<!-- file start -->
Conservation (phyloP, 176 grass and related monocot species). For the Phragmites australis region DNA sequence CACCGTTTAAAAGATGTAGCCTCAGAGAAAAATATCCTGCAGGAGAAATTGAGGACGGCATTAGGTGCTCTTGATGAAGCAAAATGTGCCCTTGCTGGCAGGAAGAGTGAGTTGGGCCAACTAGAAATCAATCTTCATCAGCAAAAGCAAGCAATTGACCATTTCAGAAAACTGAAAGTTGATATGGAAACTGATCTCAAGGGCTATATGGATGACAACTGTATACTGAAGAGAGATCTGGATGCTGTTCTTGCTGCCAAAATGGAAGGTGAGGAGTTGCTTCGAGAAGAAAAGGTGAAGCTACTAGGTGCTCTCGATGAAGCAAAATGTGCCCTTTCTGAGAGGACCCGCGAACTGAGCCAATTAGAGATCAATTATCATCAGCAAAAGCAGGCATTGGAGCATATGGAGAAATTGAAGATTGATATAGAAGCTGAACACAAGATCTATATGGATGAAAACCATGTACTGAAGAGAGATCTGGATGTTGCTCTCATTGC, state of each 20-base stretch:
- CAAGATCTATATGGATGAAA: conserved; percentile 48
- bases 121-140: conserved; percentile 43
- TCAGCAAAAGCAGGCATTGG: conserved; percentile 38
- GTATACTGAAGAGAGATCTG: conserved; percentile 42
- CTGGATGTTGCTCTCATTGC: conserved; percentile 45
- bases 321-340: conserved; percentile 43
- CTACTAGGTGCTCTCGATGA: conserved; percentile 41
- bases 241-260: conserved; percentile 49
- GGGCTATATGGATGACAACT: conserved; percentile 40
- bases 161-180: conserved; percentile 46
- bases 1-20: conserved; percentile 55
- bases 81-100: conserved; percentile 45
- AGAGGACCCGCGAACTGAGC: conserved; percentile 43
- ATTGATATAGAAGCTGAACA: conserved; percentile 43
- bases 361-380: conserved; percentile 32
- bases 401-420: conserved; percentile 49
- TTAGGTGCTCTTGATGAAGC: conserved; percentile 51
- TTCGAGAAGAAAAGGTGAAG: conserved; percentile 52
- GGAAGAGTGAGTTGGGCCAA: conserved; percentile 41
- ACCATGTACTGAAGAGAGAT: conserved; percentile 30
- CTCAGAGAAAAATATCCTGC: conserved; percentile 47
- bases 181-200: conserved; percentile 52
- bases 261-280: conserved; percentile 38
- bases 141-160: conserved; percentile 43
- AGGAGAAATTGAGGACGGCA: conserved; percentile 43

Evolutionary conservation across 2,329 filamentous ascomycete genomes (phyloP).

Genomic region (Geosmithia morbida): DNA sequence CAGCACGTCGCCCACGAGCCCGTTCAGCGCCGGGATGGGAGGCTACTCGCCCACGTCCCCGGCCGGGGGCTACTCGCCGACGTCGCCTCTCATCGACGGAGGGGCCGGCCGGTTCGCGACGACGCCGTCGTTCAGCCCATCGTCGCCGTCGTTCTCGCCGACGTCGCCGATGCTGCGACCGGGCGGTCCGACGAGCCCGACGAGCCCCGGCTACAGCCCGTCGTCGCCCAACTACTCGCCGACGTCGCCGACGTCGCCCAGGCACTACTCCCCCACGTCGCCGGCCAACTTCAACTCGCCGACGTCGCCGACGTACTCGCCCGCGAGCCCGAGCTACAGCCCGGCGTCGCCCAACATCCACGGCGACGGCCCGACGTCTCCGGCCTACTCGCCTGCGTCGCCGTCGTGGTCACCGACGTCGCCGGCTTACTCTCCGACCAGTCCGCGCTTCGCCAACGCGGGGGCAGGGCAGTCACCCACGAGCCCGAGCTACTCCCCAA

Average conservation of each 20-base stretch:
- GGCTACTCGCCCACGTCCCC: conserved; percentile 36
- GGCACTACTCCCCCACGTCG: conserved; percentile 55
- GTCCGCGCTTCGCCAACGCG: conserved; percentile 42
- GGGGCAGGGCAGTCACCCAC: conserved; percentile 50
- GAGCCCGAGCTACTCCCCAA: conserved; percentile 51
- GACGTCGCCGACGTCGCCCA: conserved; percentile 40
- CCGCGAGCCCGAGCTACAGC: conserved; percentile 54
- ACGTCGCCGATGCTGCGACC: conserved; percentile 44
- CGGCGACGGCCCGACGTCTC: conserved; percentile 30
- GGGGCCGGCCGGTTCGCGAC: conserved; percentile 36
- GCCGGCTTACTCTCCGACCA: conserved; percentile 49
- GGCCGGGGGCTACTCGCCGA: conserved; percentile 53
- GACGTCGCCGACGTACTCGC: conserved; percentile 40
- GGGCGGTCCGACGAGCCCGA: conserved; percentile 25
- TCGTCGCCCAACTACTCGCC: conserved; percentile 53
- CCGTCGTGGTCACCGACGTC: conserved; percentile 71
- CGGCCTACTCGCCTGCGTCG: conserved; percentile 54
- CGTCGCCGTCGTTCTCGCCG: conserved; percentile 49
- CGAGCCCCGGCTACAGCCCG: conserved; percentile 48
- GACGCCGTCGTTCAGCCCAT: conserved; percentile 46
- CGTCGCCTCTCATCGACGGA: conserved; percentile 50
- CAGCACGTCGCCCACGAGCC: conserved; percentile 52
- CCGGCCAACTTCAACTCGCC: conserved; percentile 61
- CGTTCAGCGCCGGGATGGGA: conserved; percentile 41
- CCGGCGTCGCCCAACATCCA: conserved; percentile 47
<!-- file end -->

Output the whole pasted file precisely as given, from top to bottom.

Conservation (phyloP, 176 grass and related monocot species). For the Phragmites australis region DNA sequence CACCGTTTAAAAGATGTAGCCTCAGAGAAAAATATCCTGCAGGAGAAATTGAGGACGGCATTAGGTGCTCTTGATGAAGCAAAATGTGCCCTTGCTGGCAGGAAGAGTGAGTTGGGCCAACTAGAAATCAATCTTCATCAGCAAAAGCAAGCAATTGACCATTTCAGAAAACTGAAAGTTGATATGGAAACTGATCTCAAGGGCTATATGGATGACAACTGTATACTGAAGAGAGATCTGGATGCTGTTCTTGCTGCCAAAATGGAAGGTGAGGAGTTGCTTCGAGAAGAAAAGGTGAAGCTACTAGGTGCTCTCGATGAAGCAAAATGTGCCCTTTCTGAGAGGACCCGCGAACTGAGCCAATTAGAGATCAATTATCATCAGCAAAAGCAGGCATTGGAGCATATGGAGAAATTGAAGATTGATATAGAAGCTGAACACAAGATCTATATGGATGAAAACCATGTACTGAAGAGAGATCTGGATGTTGCTCTCATTGC, state of each 20-base stretch:
- CAAGATCTATATGGATGAAA: conserved; percentile 48
- bases 121-140: conserved; percentile 43
- TCAGCAAAAGCAGGCATTGG: conserved; percentile 38
- GTATACTGAAGAGAGATCTG: conserved; percentile 42
- CTGGATGTTGCTCTCATTGC: conserved; percentile 45
- bases 321-340: conserved; percentile 43
- CTACTAGGTGCTCTCGATGA: conserved; percentile 41
- bases 241-260: conserved; percentile 49
- GGGCTATATGGATGACAACT: conserved; percentile 40
- bases 161-180: conserved; percentile 46
- bases 1-20: conserved; percentile 55
- bases 81-100: conserved; percentile 45
- AGAGGACCCGCGAACTGAGC: conserved; percentile 43
- ATTGATATAGAAGCTGAACA: conserved; percentile 43
- bases 361-380: conserved; percentile 32
- bases 401-420: conserved; percentile 49
- TTAGGTGCTCTTGATGAAGC: conserved; percentile 51
- TTCGAGAAGAAAAGGTGAAG: conserved; percentile 52
- GGAAGAGTGAGTTGGGCCAA: conserved; percentile 41
- ACCATGTACTGAAGAGAGAT: conserved; percentile 30
- CTCAGAGAAAAATATCCTGC: conserved; percentile 47
- bases 181-200: conserved; percentile 52
- bases 261-280: conserved; percentile 38
- bases 141-160: conserved; percentile 43
- AGGAGAAATTGAGGACGGCA: conserved; percentile 43

Evolutionary conservation across 2,329 filamentous ascomycete genomes (phyloP).

Genomic region (Geosmithia morbida): DNA sequence CAGCACGTCGCCCACGAGCCCGTTCAGCGCCGGGATGGGAGGCTACTCGCCCACGTCCCCGGCCGGGGGCTACTCGCCGACGTCGCCTCTCATCGACGGAGGGGCCGGCCGGTTCGCGACGACGCCGTCGTTCAGCCCATCGTCGCCGTCGTTCTCGCCGACGTCGCCGATGCTGCGACCGGGCGGTCCGACGAGCCCGACGAGCCCCGGCTACAGCCCGTCGTCGCCCAACTACTCGCCGACGTCGCCGACGTCGCCCAGGCACTACTCCCCCACGTCGCCGGCCAACTTCAACTCGCCGACGTCGCCGACGTACTCGCCCGCGAGCCCGAGCTACAGCCCGGCGTCGCCCAACATCCACGGCGACGGCCCGACGTCTCCGGCCTACTCGCCTGCGTCGCCGTCGTGGTCACCGACGTCGCCGGCTTACTCTCCGACCAGTCCGCGCTTCGCCAACGCGGGGGCAGGGCAGTCACCCACGAGCCCGAGCTACTCCCCAA

Average conservation of each 20-base stretch:
- GGCTACTCGCCCACGTCCCC: conserved; percentile 36
- GGCACTACTCCCCCACGTCG: conserved; percentile 55
- GTCCGCGCTTCGCCAACGCG: conserved; percentile 42
- GGGGCAGGGCAGTCACCCAC: conserved; percentile 50
- GAGCCCGAGCTACTCCCCAA: conserved; percentile 51
- GACGTCGCCGACGTCGCCCA: conserved; percentile 40
- CCGCGAGCCCGAGCTACAGC: conserved; percentile 54
- ACGTCGCCGATGCTGCGACC: conserved; percentile 44
- CGGCGACGGCCCGACGTCTC: conserved; percentile 30
- GGGGCCGGCCGGTTCGCGAC: conserved; percentile 36
- GCCGGCTTACTCTCCGACCA: conserved; percentile 49
- GGCCGGGGGCTACTCGCCGA: conserved; percentile 53
- GACGTCGCCGACGTACTCGC: conserved; percentile 40
- GGGCGGTCCGACGAGCCCGA: conserved; percentile 25
- TCGTCGCCCAACTACTCGCC: conserved; percentile 53
- CCGTCGTGGTCACCGACGTC: conserved; percentile 71
- CGGCCTACTCGCCTGCGTCG: conserved; percentile 54
- CGTCGCCGTCGTTCTCGCCG: conserved; percentile 49
- CGAGCCCCGGCTACAGCCCG: conserved; percentile 48
- GACGCCGTCGTTCAGCCCAT: conserved; percentile 46
- CGTCGCCTCTCATCGACGGA: conserved; percentile 50
- CAGCACGTCGCCCACGAGCC: conserved; percentile 52
- CCGGCCAACTTCAACTCGCC: conserved; percentile 61
- CGTTCAGCGCCGGGATGGGA: conserved; percentile 41
- CCGGCGTCGCCCAACATCCA: conserved; percentile 47